Indian Outsource industry on notice

June 25, 2009

At last week’s fifth India Innovation Summit 2009, Wipro’s chief executive officer Azim Premji warned that India should not be complacent and fall into the “India advantage” trap and what he referred to as India’s “thumping on the back” mentality as competition was fast catching up (somewhat ironically, this year’s summit was entitled: “The Role of Innovation in an Economic Downturn – The India Advantage.”) He further commented that in the past, engineers never experienced failure in the job market and could switch jobs at will but now that the supply and demand equation has changed dramatically, many new engineering graduates will go jobless – pushing down salaries. Meanwhile, Infosys’s CEO Kris Gopalakrishnan echoed similar sentiments that India needs to stay on its toes and he further stressed the need to improve country’s education system.

However, should India really be all that worried about the competition? Egidio Zarrella who is the global head and partner with KPMG’s IT advisory group and one of the authors of A New Dawn: China’s Emerging Role in Global Outsourcing, recently made the bold statement that China will surpass India to become the global IT outsourcing leader in the next five years. As he puts it, although China is still just a tiny baby in the outsourcing market, it is now fast growing into a teenager because its local outsourcing industry has a huge domestic market to tap and has already penetrated the nearby Korean and Japanese markets.

Now of course, it should be noted that Zarrella is based in China and it is in his own professional interest to tote his home base as the next global outsourcing leader while he also pointed out that Chinese companies tend to have complex internal structures making domestic outsourcing all the more difficult. Furthermore, he states that China lacks a public relations machine to market itself as an IT outsourcing destination – something that India and the Philippines clearly has in the form of NASSCOM and BPA/P respectively. 

Nevertheless, although India ranked number one on A.T. Kearney’s recently released Global Services Location Index™ (GSLI) for 2009, China ranked number two. In fact, India even warranted a small article in the report entitled: “Is India Vulnerable?” The short piece listed the following as India’s major vulnerabilities:

  • Currency Swings – Between 2006 and 2007, the strengthening of the Rupee increased the cost of outsourcing to India by some 30%. Although the exchange rate has returned to more manageable levels, China’s currency remains largely within a stable trading band against the dollar.
  • Terrorism – The Mumbai incidents last November along with the continued tensions with nuclear armed Pakistan have highlighted the risk of doing business in India. Meanwhile, China has largely contained its separatists and democracy movements while any tensions with Taiwan or North Korea largely pale in comparison to the continued India vs. Pakistan problem.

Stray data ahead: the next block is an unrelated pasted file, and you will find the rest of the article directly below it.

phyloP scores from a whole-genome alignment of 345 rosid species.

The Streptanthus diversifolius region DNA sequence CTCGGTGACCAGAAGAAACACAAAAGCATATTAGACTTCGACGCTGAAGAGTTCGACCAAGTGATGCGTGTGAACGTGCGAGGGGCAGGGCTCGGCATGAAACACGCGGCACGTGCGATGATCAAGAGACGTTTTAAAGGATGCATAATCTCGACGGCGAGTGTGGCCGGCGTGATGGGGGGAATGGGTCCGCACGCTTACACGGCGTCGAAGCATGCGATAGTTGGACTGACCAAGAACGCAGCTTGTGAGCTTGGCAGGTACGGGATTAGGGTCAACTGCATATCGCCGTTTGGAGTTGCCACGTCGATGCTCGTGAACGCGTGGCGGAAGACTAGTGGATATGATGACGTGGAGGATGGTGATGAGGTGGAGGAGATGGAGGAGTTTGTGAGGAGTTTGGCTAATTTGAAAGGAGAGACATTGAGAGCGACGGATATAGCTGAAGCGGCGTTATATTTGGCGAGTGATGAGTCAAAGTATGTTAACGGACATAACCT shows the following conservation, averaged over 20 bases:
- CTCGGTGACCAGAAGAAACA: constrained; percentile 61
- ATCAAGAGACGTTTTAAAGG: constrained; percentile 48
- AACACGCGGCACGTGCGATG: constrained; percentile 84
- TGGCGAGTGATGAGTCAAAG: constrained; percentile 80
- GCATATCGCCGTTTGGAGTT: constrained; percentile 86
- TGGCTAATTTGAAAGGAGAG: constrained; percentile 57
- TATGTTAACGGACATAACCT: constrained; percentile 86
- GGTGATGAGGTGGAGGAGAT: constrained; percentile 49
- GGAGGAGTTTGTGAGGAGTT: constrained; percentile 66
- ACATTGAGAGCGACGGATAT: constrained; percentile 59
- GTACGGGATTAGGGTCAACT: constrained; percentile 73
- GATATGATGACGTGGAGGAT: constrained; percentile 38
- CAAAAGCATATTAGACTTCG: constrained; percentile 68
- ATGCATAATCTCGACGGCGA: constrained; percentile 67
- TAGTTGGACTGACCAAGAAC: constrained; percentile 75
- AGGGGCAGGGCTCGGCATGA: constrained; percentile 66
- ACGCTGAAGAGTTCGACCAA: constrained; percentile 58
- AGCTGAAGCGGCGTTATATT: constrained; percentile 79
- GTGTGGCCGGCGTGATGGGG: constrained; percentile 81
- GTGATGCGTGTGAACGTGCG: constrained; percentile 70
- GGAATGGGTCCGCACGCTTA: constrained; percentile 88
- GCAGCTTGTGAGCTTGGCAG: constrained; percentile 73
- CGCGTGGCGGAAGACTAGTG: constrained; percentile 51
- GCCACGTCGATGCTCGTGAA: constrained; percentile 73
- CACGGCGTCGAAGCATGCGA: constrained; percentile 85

• Corporate Scandals – The Satyam scandal was India’s equivalent of the Enron scandal and has shaken confidence in the country’s regulatory and corporate governance structures. And although China has similar problems, if a Satyam sized scandal were to happen there, you can be almost certain that the perpetrators would likely be punished in the same manner that those involved in the tainted milk scandal were punished – via the FIRING SQUAD.
  • Quality Issues – Delta Airlines and United Airlines recently pulled the plug on their Indian contact centers and shifted the work elsewhere – although not to China, which of course, has its own quality control and English language issues.  

Either way, the report itself pointed out that India and China share many of the same basic characteristics and made the further observation that the Chinese government is determined to grow its outsourcing industry – just like it was determined to build the Great Wall of China, the Grand Canal and the Three Gorges Dam. Hence, India should be on notice. 


Comments

4 Responses to “Indian Outsource industry on notice”

  1. rogerkk on June 26th, 2009 8:55 am

    very nice information,,, really it will helpful for all outsource workers.

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  2. Joe on July 1st, 2009 8:09 am

    My perdition is that India will loose market share in the next couple of years to other countries. But Indian outsource vendors will open more outsource centers in other countries just like TCS opened a new center in Mexico. So ultimately some jobs will move from offshore to nearshore

  3. ayushi on October 11th, 2010 6:31 am

    thank you for posting about indian outsource industry . It s more useful for us.

  4. Joomla Website Developers on December 9th, 2010 2:50 am

    Good Articles.its Really Helpful to Who ever doing outsourcing.
    Keep on sharings.
    Thank you

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